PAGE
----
89th American Meteorological Society Annual Meeting

Monday, 12 January 2009: 11:45 AM
Urban ozone over North America from soundings: Mixed influences from pollution, stratosphere, lightning and convection
Room 127A (Phoenix Convention Center)
Anne M. Thompson, Penn State Univ., University Park, PA; and A. M. Luzik, S. K. Miller, J. C. Witte, G. Morris, S. J. Oltmans, B. Rappenglueck, D. W. Tarasick, J. E. Yorks, and E. Joseph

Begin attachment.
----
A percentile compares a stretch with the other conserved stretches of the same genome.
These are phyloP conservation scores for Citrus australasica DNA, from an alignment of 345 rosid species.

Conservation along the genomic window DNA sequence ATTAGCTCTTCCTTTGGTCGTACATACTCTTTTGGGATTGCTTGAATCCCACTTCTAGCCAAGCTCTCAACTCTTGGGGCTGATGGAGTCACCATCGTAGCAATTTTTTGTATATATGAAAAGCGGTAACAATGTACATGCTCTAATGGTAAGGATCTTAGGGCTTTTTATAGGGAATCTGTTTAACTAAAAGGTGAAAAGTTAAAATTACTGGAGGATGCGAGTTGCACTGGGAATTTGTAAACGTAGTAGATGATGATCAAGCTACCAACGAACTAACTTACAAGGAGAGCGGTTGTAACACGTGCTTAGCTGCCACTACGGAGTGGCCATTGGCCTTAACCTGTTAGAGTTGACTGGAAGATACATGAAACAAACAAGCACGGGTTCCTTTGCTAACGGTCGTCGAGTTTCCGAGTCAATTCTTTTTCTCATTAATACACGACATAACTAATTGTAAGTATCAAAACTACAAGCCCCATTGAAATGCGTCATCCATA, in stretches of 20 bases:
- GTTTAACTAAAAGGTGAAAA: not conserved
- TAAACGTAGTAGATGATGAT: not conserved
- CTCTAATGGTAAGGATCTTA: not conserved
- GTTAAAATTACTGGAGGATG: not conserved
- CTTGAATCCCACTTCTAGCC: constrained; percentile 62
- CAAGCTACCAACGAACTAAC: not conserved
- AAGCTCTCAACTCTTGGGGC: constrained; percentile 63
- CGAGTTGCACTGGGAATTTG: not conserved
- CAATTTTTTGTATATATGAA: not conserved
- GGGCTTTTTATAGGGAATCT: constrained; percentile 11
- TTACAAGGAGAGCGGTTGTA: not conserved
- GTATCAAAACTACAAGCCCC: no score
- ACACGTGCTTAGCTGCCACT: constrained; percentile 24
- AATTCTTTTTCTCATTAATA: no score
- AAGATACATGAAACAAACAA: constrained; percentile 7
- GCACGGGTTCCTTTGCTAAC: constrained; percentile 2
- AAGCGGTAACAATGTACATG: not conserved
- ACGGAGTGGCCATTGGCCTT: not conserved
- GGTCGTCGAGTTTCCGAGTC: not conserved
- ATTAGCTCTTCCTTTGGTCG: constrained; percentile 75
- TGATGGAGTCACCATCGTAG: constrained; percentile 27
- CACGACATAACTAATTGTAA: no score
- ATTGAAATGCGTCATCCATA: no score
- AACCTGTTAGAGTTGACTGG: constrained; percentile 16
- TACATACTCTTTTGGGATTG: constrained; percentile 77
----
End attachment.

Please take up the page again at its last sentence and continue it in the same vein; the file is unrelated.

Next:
During INTEX-A (summer 2004), a North American ozonesonde network was initiated to investigate variability in the vertical structure of tropospheric ozone: IONS-04 (INTEX [Intercontinental Transport Experiment] Ozonesonde Network Study). IONS-04 consisted of 11 stations across the US and eastern Canada [Thompson et al., 2007]. Nearly 300 midday launches were coordinated over a six-week period, 1 July-15 August 2004. Influences on free tropospheric O3 were computed for each sounding, assuming the following components: regional convection and lightning; stratospheric; and advected (i.e., a mixture of recently imported ozone and aged, background ozone). Determination of the budget was based on analysis of persistent layers in each ozone and P-T-U sounding, a method referred to as Laminar Identification (“LID” in Thompson et al., 2008; Yorks et al., 2008). Stratospheric ozone was found to be responsible for 25% of tropospheric ozone (free tropospheric ozone plus boundary layer ozone) for six northeastern North American stations in 2004. During the INTEX-B (Intercontinental Chemical Transport Experiment)/MILAGRO (Megacities Initiative: Local and Global Research Observations) experiments in March-May 2006 and the TEXAQS-II/GOMACCS (Texas Air Quality Study/Gulf of Mexico Atmospheric Chemistry and Climate Study) in August-September 2006, regular IONS-06 (), ozonesonde launches were made over 15 North American sites (spring) and 22 sites (summer), resulting in ~700 profiles. Satellite validation and model comparisons, as well as LID O3 budgets were supported by IONS-06. Over all stations, local and imported O3 intermingles with O3 from regional convection, lightning and stratosphere-troposphere exchange. The day-to-day variability of tropospheric O3 over the Mexico City Basin (MCB; 19N, 99W) and Houston (30N, 95W) was noteworthy. MCB and Houston profiles displayed a double tropopause in most soundings and a subtropical tropopause layer with frequent wave disturbances, identified through O3 laminae as gravity-wave induced. Tropospheric ozone with stratospheric origins were present on 39% (MCB) and 60% (Houston) of summer days. During the 2008 ARC-IONS (ARCTAS = Arctic Research on Composition of the Troposphere with Aircraft and Satellites), coordinated sondes operated from 1-20 April 2008 and 26 June-12 July 2008, for a total of > 400 soundings. During winter-spring, industrial sources contributed to “arctic haze” transport patterns. In summer, eastern North America was subject to typical urban pollution; northwestern and central North America was affected by Asian pollution and emissions from forest fires in the western US and central Canada.

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